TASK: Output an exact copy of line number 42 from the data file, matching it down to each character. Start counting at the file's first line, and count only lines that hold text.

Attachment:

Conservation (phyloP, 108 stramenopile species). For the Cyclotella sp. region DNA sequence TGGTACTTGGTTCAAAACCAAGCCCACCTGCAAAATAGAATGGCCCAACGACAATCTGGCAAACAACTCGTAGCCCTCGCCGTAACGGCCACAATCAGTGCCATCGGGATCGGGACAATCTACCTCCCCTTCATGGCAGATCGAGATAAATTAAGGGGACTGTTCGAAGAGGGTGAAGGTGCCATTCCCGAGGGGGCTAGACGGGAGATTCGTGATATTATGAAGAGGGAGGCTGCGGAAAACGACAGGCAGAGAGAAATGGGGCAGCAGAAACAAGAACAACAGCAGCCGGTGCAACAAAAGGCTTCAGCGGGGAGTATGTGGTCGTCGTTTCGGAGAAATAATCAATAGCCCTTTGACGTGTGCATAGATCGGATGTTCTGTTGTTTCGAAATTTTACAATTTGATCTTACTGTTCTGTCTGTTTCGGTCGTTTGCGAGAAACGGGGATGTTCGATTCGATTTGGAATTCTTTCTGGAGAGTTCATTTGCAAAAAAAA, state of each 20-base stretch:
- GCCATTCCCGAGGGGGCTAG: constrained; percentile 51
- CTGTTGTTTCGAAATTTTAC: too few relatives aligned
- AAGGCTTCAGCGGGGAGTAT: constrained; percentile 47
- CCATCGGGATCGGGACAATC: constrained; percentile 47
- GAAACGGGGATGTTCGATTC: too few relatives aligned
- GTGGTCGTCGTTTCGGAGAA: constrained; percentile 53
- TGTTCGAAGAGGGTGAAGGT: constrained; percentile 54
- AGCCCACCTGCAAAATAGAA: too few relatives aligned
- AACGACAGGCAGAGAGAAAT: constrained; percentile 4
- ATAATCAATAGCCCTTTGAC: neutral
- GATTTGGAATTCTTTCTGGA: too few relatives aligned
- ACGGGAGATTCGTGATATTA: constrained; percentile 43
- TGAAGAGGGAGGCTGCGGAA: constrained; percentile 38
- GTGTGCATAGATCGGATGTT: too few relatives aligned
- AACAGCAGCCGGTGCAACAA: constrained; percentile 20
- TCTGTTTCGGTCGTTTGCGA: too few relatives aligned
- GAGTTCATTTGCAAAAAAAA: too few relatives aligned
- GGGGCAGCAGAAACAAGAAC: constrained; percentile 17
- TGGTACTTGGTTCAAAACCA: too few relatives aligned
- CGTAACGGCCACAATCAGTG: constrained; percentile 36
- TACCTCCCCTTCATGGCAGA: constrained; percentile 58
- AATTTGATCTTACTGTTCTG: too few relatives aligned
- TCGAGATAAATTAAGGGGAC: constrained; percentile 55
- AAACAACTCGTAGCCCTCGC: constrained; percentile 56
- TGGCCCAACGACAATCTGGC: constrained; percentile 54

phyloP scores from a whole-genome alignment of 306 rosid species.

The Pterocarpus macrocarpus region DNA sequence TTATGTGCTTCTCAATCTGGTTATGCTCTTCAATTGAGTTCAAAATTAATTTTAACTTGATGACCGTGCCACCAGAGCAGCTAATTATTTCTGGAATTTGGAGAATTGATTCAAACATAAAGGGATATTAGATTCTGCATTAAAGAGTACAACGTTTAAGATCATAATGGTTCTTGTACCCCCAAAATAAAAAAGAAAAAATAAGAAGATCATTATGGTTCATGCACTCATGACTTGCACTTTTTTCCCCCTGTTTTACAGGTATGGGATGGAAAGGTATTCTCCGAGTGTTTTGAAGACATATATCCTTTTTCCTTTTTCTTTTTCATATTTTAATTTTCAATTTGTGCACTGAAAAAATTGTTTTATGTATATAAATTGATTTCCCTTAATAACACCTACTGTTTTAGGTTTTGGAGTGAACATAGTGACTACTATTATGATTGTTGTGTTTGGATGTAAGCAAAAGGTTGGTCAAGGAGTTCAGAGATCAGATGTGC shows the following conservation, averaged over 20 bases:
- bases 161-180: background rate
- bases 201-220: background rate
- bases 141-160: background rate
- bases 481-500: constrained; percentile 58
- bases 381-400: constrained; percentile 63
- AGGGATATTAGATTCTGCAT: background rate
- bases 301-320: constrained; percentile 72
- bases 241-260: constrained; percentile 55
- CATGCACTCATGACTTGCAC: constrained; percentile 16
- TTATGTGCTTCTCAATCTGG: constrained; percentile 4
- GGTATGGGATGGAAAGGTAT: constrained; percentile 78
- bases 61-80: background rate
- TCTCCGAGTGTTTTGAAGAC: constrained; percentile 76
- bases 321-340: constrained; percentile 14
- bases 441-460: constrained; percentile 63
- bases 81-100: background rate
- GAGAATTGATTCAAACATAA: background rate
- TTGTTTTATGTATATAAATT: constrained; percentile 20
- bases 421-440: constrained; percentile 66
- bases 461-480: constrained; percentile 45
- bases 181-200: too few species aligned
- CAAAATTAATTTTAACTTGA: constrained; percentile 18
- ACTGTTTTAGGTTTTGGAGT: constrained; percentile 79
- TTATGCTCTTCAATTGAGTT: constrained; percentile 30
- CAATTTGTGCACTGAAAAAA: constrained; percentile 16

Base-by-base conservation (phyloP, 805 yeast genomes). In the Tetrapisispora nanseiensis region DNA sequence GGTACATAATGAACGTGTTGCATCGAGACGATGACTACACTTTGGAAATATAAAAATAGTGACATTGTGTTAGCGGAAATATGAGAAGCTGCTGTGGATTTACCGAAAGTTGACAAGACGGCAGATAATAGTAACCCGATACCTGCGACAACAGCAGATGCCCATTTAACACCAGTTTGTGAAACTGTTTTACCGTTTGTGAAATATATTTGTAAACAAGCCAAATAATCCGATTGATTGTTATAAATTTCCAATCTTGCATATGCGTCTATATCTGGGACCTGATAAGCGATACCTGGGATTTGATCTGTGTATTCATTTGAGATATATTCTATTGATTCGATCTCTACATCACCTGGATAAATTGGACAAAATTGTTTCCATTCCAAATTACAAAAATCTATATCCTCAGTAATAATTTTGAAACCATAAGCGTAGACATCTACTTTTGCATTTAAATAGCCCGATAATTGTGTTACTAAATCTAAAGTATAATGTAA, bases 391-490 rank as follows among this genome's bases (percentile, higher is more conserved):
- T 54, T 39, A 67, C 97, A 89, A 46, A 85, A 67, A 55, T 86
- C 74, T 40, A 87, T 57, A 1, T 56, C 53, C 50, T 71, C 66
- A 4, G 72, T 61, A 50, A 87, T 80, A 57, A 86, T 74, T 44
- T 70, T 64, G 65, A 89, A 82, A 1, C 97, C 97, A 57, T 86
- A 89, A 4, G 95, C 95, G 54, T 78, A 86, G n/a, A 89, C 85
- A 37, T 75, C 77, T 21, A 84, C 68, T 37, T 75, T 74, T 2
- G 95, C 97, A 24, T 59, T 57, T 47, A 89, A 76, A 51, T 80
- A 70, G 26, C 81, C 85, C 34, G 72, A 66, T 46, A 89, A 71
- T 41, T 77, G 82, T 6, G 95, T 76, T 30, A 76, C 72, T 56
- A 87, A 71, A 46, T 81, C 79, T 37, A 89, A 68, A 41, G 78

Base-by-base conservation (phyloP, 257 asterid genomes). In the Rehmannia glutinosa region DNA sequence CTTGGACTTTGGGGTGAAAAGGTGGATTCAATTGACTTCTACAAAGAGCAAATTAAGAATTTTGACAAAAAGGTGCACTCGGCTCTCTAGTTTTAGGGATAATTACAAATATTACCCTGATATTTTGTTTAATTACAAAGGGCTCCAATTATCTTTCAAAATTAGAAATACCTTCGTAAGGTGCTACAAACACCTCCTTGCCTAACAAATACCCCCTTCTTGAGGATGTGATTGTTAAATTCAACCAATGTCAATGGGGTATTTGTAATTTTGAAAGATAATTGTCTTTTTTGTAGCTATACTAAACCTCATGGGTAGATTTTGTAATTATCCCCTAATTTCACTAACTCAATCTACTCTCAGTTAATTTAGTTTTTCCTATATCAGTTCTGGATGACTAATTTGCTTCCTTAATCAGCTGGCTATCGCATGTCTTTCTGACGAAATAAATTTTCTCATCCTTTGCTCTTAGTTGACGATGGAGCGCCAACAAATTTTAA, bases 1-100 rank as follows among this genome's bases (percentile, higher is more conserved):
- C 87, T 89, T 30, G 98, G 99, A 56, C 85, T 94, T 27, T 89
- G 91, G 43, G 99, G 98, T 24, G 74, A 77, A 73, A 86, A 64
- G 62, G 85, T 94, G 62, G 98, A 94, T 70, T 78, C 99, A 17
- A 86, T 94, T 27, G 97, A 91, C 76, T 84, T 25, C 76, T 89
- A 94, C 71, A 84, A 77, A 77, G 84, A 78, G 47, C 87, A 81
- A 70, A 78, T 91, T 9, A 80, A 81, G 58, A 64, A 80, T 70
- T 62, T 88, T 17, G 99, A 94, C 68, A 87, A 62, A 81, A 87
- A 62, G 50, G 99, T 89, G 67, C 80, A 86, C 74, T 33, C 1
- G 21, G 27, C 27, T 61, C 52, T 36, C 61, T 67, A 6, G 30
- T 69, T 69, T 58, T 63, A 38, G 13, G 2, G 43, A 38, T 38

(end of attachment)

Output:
- bases 321-340: constrained; percentile 14